Every Friday, Baptist Women in Ministry introduces an amazing minister, and today we are thrilled to introduce Cheryl Tarter! Cheryl IS what a minister looks like!
Cheryl, tell us about your ministry journey and the places and ways you have served and are serving.
My ministry as a worship leader began in 1981-1982. I served part time as interim music minister at Noble Avenue Baptist Church in Guthrie, Oklahoma. My full-time occupation was teaching choir to middle and high school students in public schools. In that first ministry opportunity, I served for eight months and then returned to my home church for a year. Then Noble Avenue called me back to be their music minister, and I served for eleven years part-time while still teaching. The music ministries that I experienced as while I was growing up were exceptional. Those ministries provided great learning and opportunities to serve. At Noble Avenue, I was fortunate to work with the adult choir, lead worship, and start a children’s choir, youth choir, and handbell choir, all while serving with a wonderful mentor pastor and friend, Larry Stevens. I am so grateful for those years spent learning and growing.
It was very difficult for me to decide to quit after eleven years, but the demands of growing a large high school choir program forced me to resign as music minister. For a few years, I served as an accompanist at Noble Avenue. Then in 2003, I felt called to help my high school choir teacher/mentor/friend, who was organist at First United Presbyterian Church in Guthrie. When she expressed concern that their choir needed leadership and asked if I would consider taking the job, of course, I said, “yes.” I served as their choir director for nine years. During that time, I learned SO much about all things Presbyterian. I searched for ways to minister not only to the choir, but to the congregants. In those years, I really got to know people in my town that I had only known by name.
In 2012, my good friend and former collaborator/minister at Noble Avenue, Larry Stevens, told me about a minister of music opening at NorthHaven Church in Norman. I had begun to experience a restless movement in myself, which I have learned over the years is how God nudges me to do something. So, intrigued by this nudge, I followed up by applying for the position. I was still living in Guthrie and was now working in real estate with my mother, having retired from teaching in 2008. NorthHaven is in Norman, a forty-five minute drive from Guthrie. When NorthHaven offered me the position, I accepted. My Guthrie family thought I had possibly lost my good sense. Sometimes the drive is a bit long, but I love what I do.
My first foray into worship planning was collaborating with Larry Stevens. I learned so much from him during my years at Noble Avenue. My time at First Presbyterian was different and provided a chance to learn more about church liturgy and the liturgical calendar year. Since being at NorthHaven, I have enjoyed learning of ways to be creative, yet meaningful in worship planning through collaboration with our former, Mitch Randall, and former student minister, Bryan Partridge. I felt “at home” the minute I stepped into my role as NorthHaven’s music minister. This faith community has some of the most talented, gifted, creative people I have ever worked with. We have changed some over these past six years, as nothing stays the same. I see this as a challenge at times, but a welcome one.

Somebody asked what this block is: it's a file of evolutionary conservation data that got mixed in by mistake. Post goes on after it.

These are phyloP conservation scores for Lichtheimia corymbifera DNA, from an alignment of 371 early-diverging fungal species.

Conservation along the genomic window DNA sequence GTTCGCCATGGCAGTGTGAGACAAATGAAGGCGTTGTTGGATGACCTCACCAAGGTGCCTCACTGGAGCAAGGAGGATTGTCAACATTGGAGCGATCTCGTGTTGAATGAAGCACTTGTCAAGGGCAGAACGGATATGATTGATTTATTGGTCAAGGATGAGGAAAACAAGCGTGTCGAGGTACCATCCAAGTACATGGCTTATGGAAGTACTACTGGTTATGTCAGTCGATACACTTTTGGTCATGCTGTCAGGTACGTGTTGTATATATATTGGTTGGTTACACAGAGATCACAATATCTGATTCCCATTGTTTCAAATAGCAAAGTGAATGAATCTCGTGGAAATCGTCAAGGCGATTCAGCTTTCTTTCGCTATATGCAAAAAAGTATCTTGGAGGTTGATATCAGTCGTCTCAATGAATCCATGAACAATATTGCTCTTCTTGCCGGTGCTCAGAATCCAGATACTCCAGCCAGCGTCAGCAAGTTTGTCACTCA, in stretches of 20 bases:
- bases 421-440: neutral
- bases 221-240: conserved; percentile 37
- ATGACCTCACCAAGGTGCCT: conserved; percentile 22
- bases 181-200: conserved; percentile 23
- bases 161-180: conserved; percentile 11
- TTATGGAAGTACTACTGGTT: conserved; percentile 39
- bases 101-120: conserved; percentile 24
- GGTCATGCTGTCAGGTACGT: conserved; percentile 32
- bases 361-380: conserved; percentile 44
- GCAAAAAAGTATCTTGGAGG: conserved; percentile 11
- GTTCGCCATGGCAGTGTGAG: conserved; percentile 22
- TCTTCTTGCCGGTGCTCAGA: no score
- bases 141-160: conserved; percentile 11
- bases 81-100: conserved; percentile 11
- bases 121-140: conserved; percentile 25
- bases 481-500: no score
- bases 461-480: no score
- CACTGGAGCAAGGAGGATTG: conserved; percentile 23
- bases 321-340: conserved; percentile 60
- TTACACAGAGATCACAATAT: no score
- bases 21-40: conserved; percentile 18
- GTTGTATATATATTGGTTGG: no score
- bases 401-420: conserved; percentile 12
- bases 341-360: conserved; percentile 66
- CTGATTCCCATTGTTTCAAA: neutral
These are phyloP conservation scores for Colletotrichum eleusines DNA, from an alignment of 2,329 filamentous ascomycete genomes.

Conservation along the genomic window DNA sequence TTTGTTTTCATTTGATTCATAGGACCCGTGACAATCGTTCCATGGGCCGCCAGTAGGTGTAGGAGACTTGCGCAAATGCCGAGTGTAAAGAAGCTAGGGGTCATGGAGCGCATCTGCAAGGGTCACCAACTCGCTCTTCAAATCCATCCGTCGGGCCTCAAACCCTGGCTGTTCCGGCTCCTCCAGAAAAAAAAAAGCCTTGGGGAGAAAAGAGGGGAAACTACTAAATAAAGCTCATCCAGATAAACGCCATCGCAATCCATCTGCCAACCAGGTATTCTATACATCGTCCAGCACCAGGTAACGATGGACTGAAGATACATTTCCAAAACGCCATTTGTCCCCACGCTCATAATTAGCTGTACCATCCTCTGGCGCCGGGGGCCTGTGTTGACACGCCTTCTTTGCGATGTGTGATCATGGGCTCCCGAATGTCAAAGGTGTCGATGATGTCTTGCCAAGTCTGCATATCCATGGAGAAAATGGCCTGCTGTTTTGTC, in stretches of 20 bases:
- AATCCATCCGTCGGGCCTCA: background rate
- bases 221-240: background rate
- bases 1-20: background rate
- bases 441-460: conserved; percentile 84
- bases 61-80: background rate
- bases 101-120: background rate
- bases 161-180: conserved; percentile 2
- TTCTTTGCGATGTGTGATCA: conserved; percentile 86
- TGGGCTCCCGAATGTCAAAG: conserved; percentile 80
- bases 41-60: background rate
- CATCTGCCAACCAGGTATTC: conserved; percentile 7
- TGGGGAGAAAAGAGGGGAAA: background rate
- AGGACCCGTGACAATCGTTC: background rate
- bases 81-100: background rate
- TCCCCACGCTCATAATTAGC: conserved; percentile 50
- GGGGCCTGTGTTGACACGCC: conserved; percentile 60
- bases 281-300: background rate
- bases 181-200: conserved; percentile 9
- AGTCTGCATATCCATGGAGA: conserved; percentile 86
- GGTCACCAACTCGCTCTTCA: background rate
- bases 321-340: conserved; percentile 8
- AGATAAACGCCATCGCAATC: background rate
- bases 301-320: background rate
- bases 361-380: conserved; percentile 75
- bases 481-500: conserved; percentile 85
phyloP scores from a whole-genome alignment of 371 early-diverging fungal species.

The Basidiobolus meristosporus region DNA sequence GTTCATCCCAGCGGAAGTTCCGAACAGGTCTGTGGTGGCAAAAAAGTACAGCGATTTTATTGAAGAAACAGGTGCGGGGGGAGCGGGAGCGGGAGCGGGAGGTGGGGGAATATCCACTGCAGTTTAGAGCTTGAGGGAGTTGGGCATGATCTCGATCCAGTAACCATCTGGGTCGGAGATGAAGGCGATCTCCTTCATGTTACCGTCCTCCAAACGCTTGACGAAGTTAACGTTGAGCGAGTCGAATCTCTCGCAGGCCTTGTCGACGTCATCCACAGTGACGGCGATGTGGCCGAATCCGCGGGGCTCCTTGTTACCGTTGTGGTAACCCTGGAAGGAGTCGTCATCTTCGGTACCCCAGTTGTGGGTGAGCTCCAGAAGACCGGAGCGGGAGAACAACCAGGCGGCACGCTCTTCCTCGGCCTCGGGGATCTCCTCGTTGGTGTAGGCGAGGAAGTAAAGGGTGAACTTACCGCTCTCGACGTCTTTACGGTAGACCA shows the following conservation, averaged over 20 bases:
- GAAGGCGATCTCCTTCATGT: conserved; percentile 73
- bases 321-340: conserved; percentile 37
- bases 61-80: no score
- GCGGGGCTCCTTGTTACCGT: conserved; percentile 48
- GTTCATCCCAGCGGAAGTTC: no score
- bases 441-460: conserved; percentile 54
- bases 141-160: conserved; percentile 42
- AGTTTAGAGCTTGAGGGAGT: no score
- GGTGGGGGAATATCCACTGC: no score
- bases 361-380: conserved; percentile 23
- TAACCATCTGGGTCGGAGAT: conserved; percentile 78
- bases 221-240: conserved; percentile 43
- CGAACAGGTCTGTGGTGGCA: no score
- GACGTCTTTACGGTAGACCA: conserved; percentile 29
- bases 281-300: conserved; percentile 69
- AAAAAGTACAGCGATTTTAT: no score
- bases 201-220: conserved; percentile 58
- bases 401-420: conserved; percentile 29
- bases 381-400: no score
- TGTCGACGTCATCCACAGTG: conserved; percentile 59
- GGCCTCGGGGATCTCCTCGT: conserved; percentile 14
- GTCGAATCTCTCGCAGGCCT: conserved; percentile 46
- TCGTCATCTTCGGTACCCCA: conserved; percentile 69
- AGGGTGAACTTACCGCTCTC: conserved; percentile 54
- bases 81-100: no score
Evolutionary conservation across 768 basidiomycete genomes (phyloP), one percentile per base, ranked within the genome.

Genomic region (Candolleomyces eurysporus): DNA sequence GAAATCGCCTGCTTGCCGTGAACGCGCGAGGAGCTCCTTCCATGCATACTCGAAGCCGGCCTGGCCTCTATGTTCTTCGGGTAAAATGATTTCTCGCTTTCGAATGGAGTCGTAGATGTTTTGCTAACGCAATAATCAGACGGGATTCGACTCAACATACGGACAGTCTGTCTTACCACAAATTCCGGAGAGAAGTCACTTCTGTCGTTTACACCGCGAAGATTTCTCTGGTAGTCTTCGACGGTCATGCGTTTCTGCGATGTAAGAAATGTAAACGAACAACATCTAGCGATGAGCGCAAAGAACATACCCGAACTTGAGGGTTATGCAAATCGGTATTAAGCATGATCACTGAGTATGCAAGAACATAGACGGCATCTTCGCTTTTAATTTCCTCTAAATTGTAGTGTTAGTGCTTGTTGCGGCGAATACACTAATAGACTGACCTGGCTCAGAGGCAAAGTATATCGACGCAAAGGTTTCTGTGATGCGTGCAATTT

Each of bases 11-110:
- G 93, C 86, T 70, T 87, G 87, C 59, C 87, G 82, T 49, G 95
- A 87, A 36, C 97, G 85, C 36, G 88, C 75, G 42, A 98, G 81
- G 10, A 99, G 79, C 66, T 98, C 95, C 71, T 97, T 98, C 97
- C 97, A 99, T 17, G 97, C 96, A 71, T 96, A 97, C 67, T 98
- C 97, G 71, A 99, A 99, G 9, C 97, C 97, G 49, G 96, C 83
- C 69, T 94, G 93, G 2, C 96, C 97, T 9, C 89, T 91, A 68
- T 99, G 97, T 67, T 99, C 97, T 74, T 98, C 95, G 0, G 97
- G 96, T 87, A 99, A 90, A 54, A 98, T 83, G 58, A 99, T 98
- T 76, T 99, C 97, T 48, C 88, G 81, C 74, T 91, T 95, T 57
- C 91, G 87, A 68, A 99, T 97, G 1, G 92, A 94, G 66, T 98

What have been your greatest sources of joy in ministry?
My greatest sources of joy in ministry are the people. I love seeing them get involved in ministry, especially in worship, whether they are helping lead or being a willing participant. In my early years of ministry, sources of joy came from growing children, youth, adult, and handbell choirs. I also enjoyed ecumenical choir collaboration. Now I enjoy seeing the adult choir take on a challenge, whether it be technically difficult music or a new musical style. My favorite joy is just seeing people enjoy worshiping God together. I have to admit I do push us all musically, as there are many ways to worship God, and we don’t want to miss out on learning of new ways to do that!
What have been the greatest challenges you have encountered in ministry?
Some of the greatest challenges in ministry for me have come as a result of changes in pastoral leadership. I experienced this at First Presbyterian, where I was somewhat detached from the process. My “job” was choir director. However, I did work closely with the pastor, interim pastor, and new pastor during my tenure there. Now I am ten months in to being in a church that has been without a pastor. At times, I have felt as if I am in the middle of a restless sea! Yet, many wonderful things have come during these painful months of the “in between.” Those things were made possible by the great privilege I have had to work with Pam Durso, who has served as our Interim pastor for the past seven months. I am forever changed by and immensely grateful for this incredible opportunity.
What is the best ministry advice you have been given?
The best ministry advice I have been given is to never underestimate how God can use you. Sometimes we are fortunate to see ministry goals accomplished. There are times, however, when we don’t know how God is using us. In various readings lately, I have been reminded of God’s faithfulness during times of difficulty, times when its really hard to see how things will play out. I know in my head that faith growth can happen during the most challenging circumstances. I also know that the heart can take a hit during these times as well. A writer of an article on illness and suffering says, “Suffering takes us to the borders of our faith.” Life challenges and difficulties do that as well. Right now, my goal is to be sensitive to opportunities for growth and learning and trust God is right there by my side guiding me forward.